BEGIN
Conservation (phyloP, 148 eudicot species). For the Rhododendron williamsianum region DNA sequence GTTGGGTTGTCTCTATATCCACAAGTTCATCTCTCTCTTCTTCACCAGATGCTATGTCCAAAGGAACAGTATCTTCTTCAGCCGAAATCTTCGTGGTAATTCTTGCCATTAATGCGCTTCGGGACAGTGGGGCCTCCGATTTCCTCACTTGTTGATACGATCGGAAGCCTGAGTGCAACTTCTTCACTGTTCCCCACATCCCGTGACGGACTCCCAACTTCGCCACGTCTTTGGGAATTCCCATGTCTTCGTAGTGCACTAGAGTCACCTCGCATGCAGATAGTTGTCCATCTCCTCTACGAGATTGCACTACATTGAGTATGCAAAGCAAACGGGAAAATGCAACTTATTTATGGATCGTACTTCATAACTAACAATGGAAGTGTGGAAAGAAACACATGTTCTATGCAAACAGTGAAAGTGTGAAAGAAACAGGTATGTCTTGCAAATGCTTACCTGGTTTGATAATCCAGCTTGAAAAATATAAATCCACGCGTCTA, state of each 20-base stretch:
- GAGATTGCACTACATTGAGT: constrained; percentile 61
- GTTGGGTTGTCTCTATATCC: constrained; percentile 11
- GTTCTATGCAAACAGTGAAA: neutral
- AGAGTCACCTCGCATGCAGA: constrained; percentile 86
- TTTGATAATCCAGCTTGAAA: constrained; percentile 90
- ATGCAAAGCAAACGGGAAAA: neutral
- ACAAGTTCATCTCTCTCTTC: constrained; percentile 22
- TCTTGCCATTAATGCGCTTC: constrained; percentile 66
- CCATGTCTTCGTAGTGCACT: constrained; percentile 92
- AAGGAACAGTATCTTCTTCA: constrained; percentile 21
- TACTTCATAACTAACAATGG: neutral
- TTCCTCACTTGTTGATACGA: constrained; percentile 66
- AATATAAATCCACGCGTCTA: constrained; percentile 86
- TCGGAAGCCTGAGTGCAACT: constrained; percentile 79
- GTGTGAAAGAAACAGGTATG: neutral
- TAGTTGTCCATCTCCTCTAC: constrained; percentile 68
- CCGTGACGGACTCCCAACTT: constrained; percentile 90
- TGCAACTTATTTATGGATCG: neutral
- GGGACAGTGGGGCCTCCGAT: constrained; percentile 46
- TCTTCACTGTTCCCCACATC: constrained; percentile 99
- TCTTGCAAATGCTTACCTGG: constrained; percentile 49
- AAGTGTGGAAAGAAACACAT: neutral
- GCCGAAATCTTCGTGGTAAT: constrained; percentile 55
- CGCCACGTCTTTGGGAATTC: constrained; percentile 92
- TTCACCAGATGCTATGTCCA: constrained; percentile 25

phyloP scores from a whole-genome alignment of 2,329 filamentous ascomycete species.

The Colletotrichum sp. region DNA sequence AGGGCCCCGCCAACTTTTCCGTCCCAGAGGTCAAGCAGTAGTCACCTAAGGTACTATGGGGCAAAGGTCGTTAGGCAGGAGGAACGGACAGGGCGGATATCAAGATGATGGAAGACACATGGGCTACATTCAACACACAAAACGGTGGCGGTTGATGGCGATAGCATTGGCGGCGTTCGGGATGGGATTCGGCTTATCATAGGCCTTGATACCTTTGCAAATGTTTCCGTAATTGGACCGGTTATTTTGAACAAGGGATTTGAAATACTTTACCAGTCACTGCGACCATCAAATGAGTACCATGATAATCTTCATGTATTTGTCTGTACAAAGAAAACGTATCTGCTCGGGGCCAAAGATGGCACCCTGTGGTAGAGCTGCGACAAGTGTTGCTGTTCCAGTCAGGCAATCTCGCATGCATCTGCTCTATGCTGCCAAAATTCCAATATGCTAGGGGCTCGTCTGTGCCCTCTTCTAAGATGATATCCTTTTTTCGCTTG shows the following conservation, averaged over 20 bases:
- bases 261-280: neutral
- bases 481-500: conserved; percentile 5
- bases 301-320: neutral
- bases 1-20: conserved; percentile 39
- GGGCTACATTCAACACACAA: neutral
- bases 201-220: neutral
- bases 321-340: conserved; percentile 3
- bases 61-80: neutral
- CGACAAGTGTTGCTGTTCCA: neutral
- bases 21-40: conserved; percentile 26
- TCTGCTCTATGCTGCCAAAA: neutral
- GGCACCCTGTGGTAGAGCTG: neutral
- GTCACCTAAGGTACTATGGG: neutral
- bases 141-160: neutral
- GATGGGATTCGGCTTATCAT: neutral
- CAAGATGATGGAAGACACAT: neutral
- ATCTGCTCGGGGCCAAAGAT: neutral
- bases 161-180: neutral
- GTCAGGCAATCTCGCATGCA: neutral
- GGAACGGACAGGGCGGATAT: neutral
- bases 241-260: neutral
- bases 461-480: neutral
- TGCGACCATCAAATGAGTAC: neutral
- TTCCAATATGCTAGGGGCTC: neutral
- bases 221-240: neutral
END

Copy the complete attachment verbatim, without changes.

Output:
Conservation (phyloP, 148 eudicot species). For the Rhododendron williamsianum region DNA sequence GTTGGGTTGTCTCTATATCCACAAGTTCATCTCTCTCTTCTTCACCAGATGCTATGTCCAAAGGAACAGTATCTTCTTCAGCCGAAATCTTCGTGGTAATTCTTGCCATTAATGCGCTTCGGGACAGTGGGGCCTCCGATTTCCTCACTTGTTGATACGATCGGAAGCCTGAGTGCAACTTCTTCACTGTTCCCCACATCCCGTGACGGACTCCCAACTTCGCCACGTCTTTGGGAATTCCCATGTCTTCGTAGTGCACTAGAGTCACCTCGCATGCAGATAGTTGTCCATCTCCTCTACGAGATTGCACTACATTGAGTATGCAAAGCAAACGGGAAAATGCAACTTATTTATGGATCGTACTTCATAACTAACAATGGAAGTGTGGAAAGAAACACATGTTCTATGCAAACAGTGAAAGTGTGAAAGAAACAGGTATGTCTTGCAAATGCTTACCTGGTTTGATAATCCAGCTTGAAAAATATAAATCCACGCGTCTA, state of each 20-base stretch:
- GAGATTGCACTACATTGAGT: constrained; percentile 61
- GTTGGGTTGTCTCTATATCC: constrained; percentile 11
- GTTCTATGCAAACAGTGAAA: neutral
- AGAGTCACCTCGCATGCAGA: constrained; percentile 86
- TTTGATAATCCAGCTTGAAA: constrained; percentile 90
- ATGCAAAGCAAACGGGAAAA: neutral
- ACAAGTTCATCTCTCTCTTC: constrained; percentile 22
- TCTTGCCATTAATGCGCTTC: constrained; percentile 66
- CCATGTCTTCGTAGTGCACT: constrained; percentile 92
- AAGGAACAGTATCTTCTTCA: constrained; percentile 21
- TACTTCATAACTAACAATGG: neutral
- TTCCTCACTTGTTGATACGA: constrained; percentile 66
- AATATAAATCCACGCGTCTA: constrained; percentile 86
- TCGGAAGCCTGAGTGCAACT: constrained; percentile 79
- GTGTGAAAGAAACAGGTATG: neutral
- TAGTTGTCCATCTCCTCTAC: constrained; percentile 68
- CCGTGACGGACTCCCAACTT: constrained; percentile 90
- TGCAACTTATTTATGGATCG: neutral
- GGGACAGTGGGGCCTCCGAT: constrained; percentile 46
- TCTTCACTGTTCCCCACATC: constrained; percentile 99
- TCTTGCAAATGCTTACCTGG: constrained; percentile 49
- AAGTGTGGAAAGAAACACAT: neutral
- GCCGAAATCTTCGTGGTAAT: constrained; percentile 55
- CGCCACGTCTTTGGGAATTC: constrained; percentile 92
- TTCACCAGATGCTATGTCCA: constrained; percentile 25

phyloP scores from a whole-genome alignment of 2,329 filamentous ascomycete species.

The Colletotrichum sp. region DNA sequence AGGGCCCCGCCAACTTTTCCGTCCCAGAGGTCAAGCAGTAGTCACCTAAGGTACTATGGGGCAAAGGTCGTTAGGCAGGAGGAACGGACAGGGCGGATATCAAGATGATGGAAGACACATGGGCTACATTCAACACACAAAACGGTGGCGGTTGATGGCGATAGCATTGGCGGCGTTCGGGATGGGATTCGGCTTATCATAGGCCTTGATACCTTTGCAAATGTTTCCGTAATTGGACCGGTTATTTTGAACAAGGGATTTGAAATACTTTACCAGTCACTGCGACCATCAAATGAGTACCATGATAATCTTCATGTATTTGTCTGTACAAAGAAAACGTATCTGCTCGGGGCCAAAGATGGCACCCTGTGGTAGAGCTGCGACAAGTGTTGCTGTTCCAGTCAGGCAATCTCGCATGCATCTGCTCTATGCTGCCAAAATTCCAATATGCTAGGGGCTCGTCTGTGCCCTCTTCTAAGATGATATCCTTTTTTCGCTTG shows the following conservation, averaged over 20 bases:
- bases 261-280: neutral
- bases 481-500: conserved; percentile 5
- bases 301-320: neutral
- bases 1-20: conserved; percentile 39
- GGGCTACATTCAACACACAA: neutral
- bases 201-220: neutral
- bases 321-340: conserved; percentile 3
- bases 61-80: neutral
- CGACAAGTGTTGCTGTTCCA: neutral
- bases 21-40: conserved; percentile 26
- TCTGCTCTATGCTGCCAAAA: neutral
- GGCACCCTGTGGTAGAGCTG: neutral
- GTCACCTAAGGTACTATGGG: neutral
- bases 141-160: neutral
- GATGGGATTCGGCTTATCAT: neutral
- CAAGATGATGGAAGACACAT: neutral
- ATCTGCTCGGGGCCAAAGAT: neutral
- bases 161-180: neutral
- GTCAGGCAATCTCGCATGCA: neutral
- GGAACGGACAGGGCGGATAT: neutral
- bases 241-260: neutral
- bases 461-480: neutral
- TGCGACCATCAAATGAGTAC: neutral
- TTCCAATATGCTAGGGGCTC: neutral
- bases 221-240: neutral